After a sold-out, standing-room only viewing of the new Handmade Nation movie in San Francisco, I got in touch with director Faythe Levine (author of a book by the same name) to discuss the evolving role of craft culture in today’s changing commercial landscape, and where to begin looking for handmade goods if you’re a novice to the scene. Levine is a lifelong “maker” with a passion for creating and encouraging others to take joy in doing the same.
Who would you say the target audience is for the film? What was your goal in complementing the Handmade Nation book with a big screen presence?
I have been amazed at the interest and audience this film has drawn. My intention when working on it was not only to make a film that would appeal to the maker community but also educate those outside it, and it seems like it has been doing just that. And even though that was my plan, I wasn't expecting the film to be shown in museums and schools, as it has been already. The fact that people are using it as an educational tool is amazing and encouraging. I really just wanted to show that you can create your own artistic vision, and DIY allows you to do that. There are no rules!
I’ve received a ton of feedback from all types of people saying they weren't expecting to relate or care about the documentary, but that they walked away feeling motivated to create, or support artists who are doing so. And a lot of artists who needed a reminder that the creative process isn't just about selling your work, it's also about the empowerment of making creative decisions.
How do you feel about the internet's ability to disseminate craft to a huge audience? Do you feel like having such a wide reach-- and having to produce things in mass quantities-- changes the nature of craft?
I am very thankful that the Internet has allowed like-minded makers to connect and I feel it has played a huge roll in the resurgence of handmade and DIY culture. I don't think people are necessarily producing things in mass quantities just because work is reaching a wide audience; it just depends on the work. And I think the Internet is changing the nature of craft by redefining and reshaping what craft means to people.
Do you feel that in this economy people are looking to craft to gain more of a personal connection with their goods, and hoping that the things they buy will mean more than just a retail product from a superstore?
I will simply say yes, one hundred percent.
How do you feel that craft edging into the mainstream changes the intrinsically independent nature of the movement, if at all?
Well, the craft aesthetic has been inching into marketing and media since the whole "indie punk" look began to be popular in the early 2000s. However in the past few years it's really exploded. People are looking for that personalized look: rough unfinished edges, handwritten type, silkscreened and off-center. In a way, I think commercialization makes the indie movement more approachable. Uninformed consumers might first encounter the hand-printed style on a shirt at a chain store, but if they then see a similar picture on a flyer for a local craft fair, they may be more likely than before to check out what local artists are up to. So the co-opting of that handmade aesthetic makes it more familiar and accessible. On the other hand, of course it affects sales when someone can get a cool looking handbag at Old Navy for $22 and a similar handmade one could cost $45. Personally, I try to look at it from both angles. Bottom line: those indie business who want to stay small will stay small.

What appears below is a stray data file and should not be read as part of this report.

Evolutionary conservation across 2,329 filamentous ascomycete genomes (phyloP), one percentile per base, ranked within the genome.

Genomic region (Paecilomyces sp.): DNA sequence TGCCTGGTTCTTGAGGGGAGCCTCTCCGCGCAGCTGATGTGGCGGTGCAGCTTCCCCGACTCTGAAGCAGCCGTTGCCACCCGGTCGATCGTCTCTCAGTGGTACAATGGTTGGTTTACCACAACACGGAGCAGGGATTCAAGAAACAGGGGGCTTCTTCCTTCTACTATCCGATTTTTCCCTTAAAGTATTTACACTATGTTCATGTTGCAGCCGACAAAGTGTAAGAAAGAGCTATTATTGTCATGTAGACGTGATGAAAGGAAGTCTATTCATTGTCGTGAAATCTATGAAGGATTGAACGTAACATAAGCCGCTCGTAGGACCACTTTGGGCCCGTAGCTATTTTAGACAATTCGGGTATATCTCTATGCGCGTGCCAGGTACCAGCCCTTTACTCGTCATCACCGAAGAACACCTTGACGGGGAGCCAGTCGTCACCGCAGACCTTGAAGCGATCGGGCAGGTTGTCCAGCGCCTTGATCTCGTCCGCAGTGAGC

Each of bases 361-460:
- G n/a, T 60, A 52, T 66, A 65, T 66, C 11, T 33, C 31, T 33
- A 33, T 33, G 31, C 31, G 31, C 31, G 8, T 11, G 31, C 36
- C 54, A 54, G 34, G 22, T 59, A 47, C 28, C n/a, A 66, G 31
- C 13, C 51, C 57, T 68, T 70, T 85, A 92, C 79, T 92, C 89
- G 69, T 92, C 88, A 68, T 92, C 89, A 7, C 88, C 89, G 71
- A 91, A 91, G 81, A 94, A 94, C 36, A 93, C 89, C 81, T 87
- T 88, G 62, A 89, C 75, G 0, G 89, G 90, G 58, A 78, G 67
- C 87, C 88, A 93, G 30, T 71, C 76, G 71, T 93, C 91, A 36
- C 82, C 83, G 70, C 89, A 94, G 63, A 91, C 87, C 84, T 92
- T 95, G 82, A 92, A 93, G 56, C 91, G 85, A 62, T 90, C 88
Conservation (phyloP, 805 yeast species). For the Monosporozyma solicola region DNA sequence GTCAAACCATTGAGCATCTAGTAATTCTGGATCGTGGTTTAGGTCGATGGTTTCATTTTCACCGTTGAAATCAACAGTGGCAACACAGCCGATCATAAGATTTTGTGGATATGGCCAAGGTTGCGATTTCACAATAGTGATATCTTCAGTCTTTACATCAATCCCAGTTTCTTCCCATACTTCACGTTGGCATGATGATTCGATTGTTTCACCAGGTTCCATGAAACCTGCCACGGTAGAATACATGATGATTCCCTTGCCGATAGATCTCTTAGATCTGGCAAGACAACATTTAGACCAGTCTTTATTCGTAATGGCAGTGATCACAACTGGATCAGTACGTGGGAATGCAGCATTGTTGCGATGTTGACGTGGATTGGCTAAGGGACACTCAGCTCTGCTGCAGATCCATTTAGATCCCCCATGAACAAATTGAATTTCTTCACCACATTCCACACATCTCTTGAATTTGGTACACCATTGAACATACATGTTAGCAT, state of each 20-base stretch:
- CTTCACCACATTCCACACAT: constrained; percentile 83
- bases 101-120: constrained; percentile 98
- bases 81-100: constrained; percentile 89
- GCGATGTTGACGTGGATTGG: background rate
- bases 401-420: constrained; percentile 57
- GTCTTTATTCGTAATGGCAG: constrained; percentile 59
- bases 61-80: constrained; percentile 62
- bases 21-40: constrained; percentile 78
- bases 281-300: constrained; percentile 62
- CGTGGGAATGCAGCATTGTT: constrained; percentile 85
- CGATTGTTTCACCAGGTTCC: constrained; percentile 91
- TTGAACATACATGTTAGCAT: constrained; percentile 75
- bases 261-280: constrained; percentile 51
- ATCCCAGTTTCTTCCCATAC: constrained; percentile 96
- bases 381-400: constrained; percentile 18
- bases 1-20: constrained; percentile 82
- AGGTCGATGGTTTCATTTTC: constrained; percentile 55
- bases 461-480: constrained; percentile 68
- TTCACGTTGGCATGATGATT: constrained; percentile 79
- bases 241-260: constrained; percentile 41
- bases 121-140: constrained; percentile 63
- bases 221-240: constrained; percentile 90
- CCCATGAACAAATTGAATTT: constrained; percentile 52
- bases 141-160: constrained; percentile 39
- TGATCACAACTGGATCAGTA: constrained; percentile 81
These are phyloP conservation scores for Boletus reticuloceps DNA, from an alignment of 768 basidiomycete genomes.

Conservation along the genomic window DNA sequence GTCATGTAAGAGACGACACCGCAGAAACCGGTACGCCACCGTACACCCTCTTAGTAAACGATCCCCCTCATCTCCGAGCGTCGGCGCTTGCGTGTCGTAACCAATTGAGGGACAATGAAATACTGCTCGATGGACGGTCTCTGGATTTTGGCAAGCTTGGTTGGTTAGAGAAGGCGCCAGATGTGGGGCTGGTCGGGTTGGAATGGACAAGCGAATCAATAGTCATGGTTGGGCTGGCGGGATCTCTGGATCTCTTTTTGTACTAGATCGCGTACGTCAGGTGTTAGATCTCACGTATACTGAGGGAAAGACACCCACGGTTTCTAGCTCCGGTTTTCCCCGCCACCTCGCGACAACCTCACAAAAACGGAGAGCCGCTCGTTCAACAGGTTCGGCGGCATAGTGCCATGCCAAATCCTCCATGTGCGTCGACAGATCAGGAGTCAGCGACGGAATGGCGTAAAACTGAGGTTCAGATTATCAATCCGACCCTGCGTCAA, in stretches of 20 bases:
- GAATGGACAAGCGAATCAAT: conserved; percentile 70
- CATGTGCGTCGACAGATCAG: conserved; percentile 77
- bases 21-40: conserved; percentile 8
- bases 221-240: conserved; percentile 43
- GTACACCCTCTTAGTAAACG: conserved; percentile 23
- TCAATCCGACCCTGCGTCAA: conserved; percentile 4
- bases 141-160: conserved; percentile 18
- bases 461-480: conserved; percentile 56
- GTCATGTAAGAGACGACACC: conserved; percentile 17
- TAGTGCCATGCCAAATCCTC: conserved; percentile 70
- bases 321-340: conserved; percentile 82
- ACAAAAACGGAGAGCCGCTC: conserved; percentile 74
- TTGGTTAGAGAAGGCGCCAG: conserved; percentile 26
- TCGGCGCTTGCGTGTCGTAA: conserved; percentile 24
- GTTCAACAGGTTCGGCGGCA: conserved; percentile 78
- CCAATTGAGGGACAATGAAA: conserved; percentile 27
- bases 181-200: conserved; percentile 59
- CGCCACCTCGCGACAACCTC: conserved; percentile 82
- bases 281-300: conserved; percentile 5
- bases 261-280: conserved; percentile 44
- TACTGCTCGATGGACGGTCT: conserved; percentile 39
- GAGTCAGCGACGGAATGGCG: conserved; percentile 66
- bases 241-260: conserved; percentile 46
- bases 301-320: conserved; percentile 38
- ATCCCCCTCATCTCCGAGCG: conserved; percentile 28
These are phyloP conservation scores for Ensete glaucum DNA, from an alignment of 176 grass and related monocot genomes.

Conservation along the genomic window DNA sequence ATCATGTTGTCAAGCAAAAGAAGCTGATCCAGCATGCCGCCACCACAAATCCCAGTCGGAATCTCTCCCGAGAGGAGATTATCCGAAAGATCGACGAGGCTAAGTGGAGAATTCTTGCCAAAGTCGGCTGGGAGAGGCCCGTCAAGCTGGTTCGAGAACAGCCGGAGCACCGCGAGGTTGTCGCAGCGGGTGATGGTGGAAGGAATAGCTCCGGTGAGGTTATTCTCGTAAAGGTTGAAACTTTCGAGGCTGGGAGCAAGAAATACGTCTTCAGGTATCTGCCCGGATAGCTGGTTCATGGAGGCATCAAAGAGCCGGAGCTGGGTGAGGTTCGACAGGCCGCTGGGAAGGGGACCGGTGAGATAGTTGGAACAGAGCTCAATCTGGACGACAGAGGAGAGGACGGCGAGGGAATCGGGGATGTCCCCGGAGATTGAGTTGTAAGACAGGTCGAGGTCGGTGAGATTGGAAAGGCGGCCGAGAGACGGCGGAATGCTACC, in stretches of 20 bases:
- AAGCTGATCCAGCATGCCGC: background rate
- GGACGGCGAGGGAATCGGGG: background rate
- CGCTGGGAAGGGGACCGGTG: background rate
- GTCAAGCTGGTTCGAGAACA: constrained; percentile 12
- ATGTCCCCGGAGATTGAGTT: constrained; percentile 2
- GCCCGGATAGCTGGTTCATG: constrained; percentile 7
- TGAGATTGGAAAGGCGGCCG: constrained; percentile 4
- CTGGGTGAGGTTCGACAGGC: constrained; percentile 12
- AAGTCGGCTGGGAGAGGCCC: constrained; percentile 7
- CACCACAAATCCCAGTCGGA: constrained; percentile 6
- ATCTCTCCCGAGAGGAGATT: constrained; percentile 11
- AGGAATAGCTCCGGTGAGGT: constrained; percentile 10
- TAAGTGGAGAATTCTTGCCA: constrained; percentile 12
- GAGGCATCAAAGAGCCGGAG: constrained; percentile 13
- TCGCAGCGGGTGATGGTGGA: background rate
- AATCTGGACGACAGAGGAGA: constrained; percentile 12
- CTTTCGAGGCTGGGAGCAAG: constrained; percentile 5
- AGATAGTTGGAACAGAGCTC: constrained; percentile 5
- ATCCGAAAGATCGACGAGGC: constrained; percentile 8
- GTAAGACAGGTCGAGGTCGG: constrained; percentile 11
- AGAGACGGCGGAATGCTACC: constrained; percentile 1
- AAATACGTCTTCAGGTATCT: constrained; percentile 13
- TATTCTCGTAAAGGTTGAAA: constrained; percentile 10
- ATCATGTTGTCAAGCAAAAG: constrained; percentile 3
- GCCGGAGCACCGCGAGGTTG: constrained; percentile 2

Etsy's online shop.
You started the Art vs. Craft fair. Do you feel like there is a delineation between the two? Should there be?
I'm not interested in discussing the art vs. craft debate. I use the words interchangeably and also throw in the term "maker" which drives some people nuts. I do, however, think the dialog is important to have. My focus is to get people to appreciate creativity and remind them that taking the time to make things is very important. Personally, I need to walk a fine line between promoting the idea that anyone and everyone can make something, and being a curator. But my main message that is if you want to create, you should follow that urge because it will make you feel good.
One thing I found inspiring about the movie is the sense of real camaraderie amongst crafters, of the shared experience of creating and a genuine enthusiasm for what they do. Do you feel there is any sense of regionalism in these groups, or different attitudes towards crafting in different areas of the country?
Because of the Internet there aren’t really any regional trends or attitudes. Obviously urban areas have a larger market for craft fairs and crafting groups, but otherwise we are all connected through the world wide web.
What are your top recommendations for someone looking to get involved in buying craft? Making crafts?
If people are interested in learning more about what is going on with handmade goods and the scene surrounding it, I would suggest starting with these websites and clicking on links that appeal to you.
There is also a list of craft fairs on the Handmade Nation blog, which would definitely be helpful.
Do you have a favorite crafter right now? Anyone whose work we should be paying attention to?
There is so much amazing work being produced by so many amazing artists, but a few of my current favorites are:
You came from a creative family, quite unconventional in that your mother is an organic dairy farmer and your father is an astrologer; would you say making things and taking an interest in others' crafts was a natural progression for you?
It's true, I am super fortunate. My parents, both self-employed, were one hundred percent supportive of my artistic ways and always encouraged me to follow my creative path. We are so lucky to live in a time when there is so much information available at our fingertips.